Different light bulbs may have different light intensities therefore using the same light bulb eradicates the issue of dealing with different light intensities that could affect the rate of reaction

Control

Concentration of Sodium Hydrogen Carbonate (NaHCO3)

Ensuring the same concentration of NaHCO3 is used in the experiment and the source remains the same

Concentrations of Sodium Hydrogen Carbonate could have an effect on the rate of photosynthesis as it provides necessary carbon dioxide for photosynthesis so keeping the concentration the same eradicate that issue

Control

Type of leaves and size

The same sample of plant will be used throughout the duration of the experiment

Different plants may photosynthesise at different rates and different sized samples may also affect the rate of photosynthesis. Different leaves on plants absorb a different number of visible light wavelengths resulting in a different rate of photosynthesis.

Control

Time allowed for measuring of photosynthesis

The number of bubbles produced will be measured every 30 seconds

By taking down the number of bubbles produced every 30 seconds I will be able to accurately write down how many bubbles where produced without overwhelming myself trying to count for 1 minute or more.

Preliminary results:

During my preliminary I attempted to measure different colours in order to gain an understanding on how the colour of light affects the rate of photosynthesis. I kept the light bulb at 5cm away from the test tube and placed a coloured filter in front of the light so that the colour of the filter shone on the plant.

I realised that the way in which I filtered the light wasn’t the best way at all and in order to get the best results I thought it best to wrap the filter around the test tub and allow the light to shine upon it ensuring most of the coloured light reaches the Cambodia leaf.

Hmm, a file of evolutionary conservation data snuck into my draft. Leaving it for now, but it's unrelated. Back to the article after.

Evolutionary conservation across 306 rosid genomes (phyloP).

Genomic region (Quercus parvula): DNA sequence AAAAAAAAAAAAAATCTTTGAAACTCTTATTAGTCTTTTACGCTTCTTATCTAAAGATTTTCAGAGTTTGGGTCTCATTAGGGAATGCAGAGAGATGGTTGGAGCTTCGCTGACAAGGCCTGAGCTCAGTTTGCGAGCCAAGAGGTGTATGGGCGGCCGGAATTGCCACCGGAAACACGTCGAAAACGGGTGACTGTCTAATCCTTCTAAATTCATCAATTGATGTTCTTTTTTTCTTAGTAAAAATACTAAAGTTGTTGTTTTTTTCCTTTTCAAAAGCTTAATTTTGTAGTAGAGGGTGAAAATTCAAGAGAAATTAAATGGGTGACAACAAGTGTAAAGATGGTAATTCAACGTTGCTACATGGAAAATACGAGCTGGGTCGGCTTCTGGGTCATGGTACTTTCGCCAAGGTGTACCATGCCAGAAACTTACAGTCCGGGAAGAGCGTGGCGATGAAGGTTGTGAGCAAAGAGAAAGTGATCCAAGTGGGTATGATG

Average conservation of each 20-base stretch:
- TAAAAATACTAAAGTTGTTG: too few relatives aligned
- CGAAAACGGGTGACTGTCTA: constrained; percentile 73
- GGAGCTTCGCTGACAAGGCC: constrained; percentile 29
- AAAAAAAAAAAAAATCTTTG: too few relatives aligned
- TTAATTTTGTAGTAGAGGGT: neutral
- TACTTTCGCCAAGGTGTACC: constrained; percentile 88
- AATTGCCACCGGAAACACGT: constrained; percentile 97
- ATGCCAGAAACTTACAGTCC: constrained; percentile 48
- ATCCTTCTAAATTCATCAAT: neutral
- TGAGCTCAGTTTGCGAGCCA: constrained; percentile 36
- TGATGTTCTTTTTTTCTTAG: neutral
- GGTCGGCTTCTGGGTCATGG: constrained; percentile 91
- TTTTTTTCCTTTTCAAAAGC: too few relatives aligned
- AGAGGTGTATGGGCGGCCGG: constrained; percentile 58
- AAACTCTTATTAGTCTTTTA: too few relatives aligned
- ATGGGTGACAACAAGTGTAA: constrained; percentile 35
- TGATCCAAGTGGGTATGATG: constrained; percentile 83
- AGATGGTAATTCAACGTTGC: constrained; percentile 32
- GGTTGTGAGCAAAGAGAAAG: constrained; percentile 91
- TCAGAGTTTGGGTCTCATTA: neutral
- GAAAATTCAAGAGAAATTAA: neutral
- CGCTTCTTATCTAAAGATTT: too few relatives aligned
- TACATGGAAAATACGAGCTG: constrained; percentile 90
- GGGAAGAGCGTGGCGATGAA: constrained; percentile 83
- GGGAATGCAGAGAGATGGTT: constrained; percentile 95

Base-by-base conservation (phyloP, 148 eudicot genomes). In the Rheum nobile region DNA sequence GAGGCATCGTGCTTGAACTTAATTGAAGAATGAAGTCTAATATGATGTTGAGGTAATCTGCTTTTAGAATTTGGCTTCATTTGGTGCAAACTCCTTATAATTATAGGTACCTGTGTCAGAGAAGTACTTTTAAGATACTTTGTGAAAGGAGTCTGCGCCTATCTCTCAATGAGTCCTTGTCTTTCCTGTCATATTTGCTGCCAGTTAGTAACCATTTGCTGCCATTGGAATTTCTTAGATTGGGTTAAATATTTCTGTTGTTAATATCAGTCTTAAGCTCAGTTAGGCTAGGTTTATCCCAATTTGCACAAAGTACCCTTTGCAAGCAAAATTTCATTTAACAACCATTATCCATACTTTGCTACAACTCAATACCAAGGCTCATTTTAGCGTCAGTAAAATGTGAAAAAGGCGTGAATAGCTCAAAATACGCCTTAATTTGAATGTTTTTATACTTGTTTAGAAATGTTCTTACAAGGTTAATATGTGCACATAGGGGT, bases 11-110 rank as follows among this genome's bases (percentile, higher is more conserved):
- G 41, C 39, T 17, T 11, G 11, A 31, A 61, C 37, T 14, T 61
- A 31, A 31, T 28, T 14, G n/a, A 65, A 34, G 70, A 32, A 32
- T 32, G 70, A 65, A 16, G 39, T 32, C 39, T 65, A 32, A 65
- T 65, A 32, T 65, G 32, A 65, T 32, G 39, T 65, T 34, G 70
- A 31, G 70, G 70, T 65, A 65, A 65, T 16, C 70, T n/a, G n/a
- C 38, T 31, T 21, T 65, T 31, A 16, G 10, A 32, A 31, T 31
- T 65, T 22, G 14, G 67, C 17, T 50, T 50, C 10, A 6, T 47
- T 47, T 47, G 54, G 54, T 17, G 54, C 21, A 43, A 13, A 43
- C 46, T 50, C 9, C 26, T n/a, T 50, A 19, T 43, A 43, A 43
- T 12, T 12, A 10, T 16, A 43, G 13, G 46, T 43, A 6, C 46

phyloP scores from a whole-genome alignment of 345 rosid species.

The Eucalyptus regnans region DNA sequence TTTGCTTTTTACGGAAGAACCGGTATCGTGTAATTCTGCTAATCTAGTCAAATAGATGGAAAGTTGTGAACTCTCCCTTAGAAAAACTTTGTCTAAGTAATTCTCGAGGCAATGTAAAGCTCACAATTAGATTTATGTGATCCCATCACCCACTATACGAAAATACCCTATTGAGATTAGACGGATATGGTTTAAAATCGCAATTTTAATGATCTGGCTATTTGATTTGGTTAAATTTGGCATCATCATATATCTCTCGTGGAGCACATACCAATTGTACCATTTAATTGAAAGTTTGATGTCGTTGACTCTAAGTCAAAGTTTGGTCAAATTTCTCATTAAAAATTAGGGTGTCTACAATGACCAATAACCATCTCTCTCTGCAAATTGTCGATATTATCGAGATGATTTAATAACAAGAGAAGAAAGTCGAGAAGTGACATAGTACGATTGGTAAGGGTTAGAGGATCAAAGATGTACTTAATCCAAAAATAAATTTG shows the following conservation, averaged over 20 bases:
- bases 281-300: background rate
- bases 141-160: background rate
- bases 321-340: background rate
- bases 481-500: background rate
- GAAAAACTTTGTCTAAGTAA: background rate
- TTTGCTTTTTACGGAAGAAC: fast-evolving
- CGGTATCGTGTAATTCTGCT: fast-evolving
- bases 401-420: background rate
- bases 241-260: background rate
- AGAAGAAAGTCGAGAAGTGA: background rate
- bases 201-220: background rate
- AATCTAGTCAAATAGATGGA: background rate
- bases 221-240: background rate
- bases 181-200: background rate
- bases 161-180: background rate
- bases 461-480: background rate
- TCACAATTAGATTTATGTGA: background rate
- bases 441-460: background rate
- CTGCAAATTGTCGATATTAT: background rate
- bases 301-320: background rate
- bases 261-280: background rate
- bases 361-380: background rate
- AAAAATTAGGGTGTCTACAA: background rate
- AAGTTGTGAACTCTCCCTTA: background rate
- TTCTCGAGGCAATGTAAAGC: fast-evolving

Apparatus:

  • 100W light bulb
  • Cabomba plant
  • 1 metre ruler±0.5mm
  • 1% sodium hydrogen carbonate (NaHCO3)
  • Stopwatch (±1seconds)
  • 250cm3 beaker (±25cm3)
  • Colour filters (x4)
  • Boiling tube
  • Safety goggles
  • Thermometer (±0.5ºC)

Method:

  • Ensure safety goggles are on to prevent damage to the eyes and for protection from Sodium Hydrogen Carbonate.
  • Lab coats must be worn at all times during the experiment
  • C:\Users\Tom\Pictures\2013-05-23 001\IMAG0256.jpgHands must be washed before and after the experiment
  1. Set up apparatus on working area as pictured above
  2. Collect your sample of Cambodia plant into the boiling tube. Make sure it is big enough to fill about two thirds of the tube.
  3. Place boiling tube into a beaker and fill the beaker with water, also to about two thirds in order to add the sodium hydrogen carbonate which will submerge the plant.
  4. Fill boiling tube containing the Cambodia plant with 1% Sodium Hydrogen Carbonate. Fill it till it covers the plant.
  5. Record temperature ensuring it is at room temperature of about 25 ºC
  6. Plug in the 100W light bulb in and turn it on to its side so that it is facing the beaker. Place it 5cm away from the beaker.
  7. Allow the beaker to acclimatise for 2 minutes and return to starting temperature before beginning net experiment
  8. After 2 minutes count the number of bubbles that appeared with 30 second increments in 2 ½ minutes.
  9. Record the number of bubbles given off
  10. Change the colour of the filter and allow the plant to acclimatise for 2 minutes again before repeating the experiment.
  11. Repeat the experiment again with a different wavelength of light
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Data collection and Processing (Quantitative and Qualitative data):

Measures and average number of bubbles produced

Light Colour

Wavelength ±15nm

Bubbles per 30 seconds ±5%

0-30

Seconds ±1

30-60

Seconds ±1

60-90

Seconds ±1

90-120

Seconds ±1

120-150

Seconds ±1

White Light

~555nm

24

63

111

33

30

Red Light

~670nm

23

49

49

48

43

Yellow Light

~575nm

36

49

46

49

48

Blue Light

~470nm

22

24

21

22

21

Green Light

~525nm

14

17

16

14

18

Violet Light

~425nm

31

20

24

23

26

Qualitative Data:

As the plant photosynthesised, there was a constant stream of bubbles being emitted from the stem. The uncertainty of 5% is due to the large number of bubbles being emitted at times and the factor of human error when counting the bubbles. The level of uncertainty for time was ±1 second.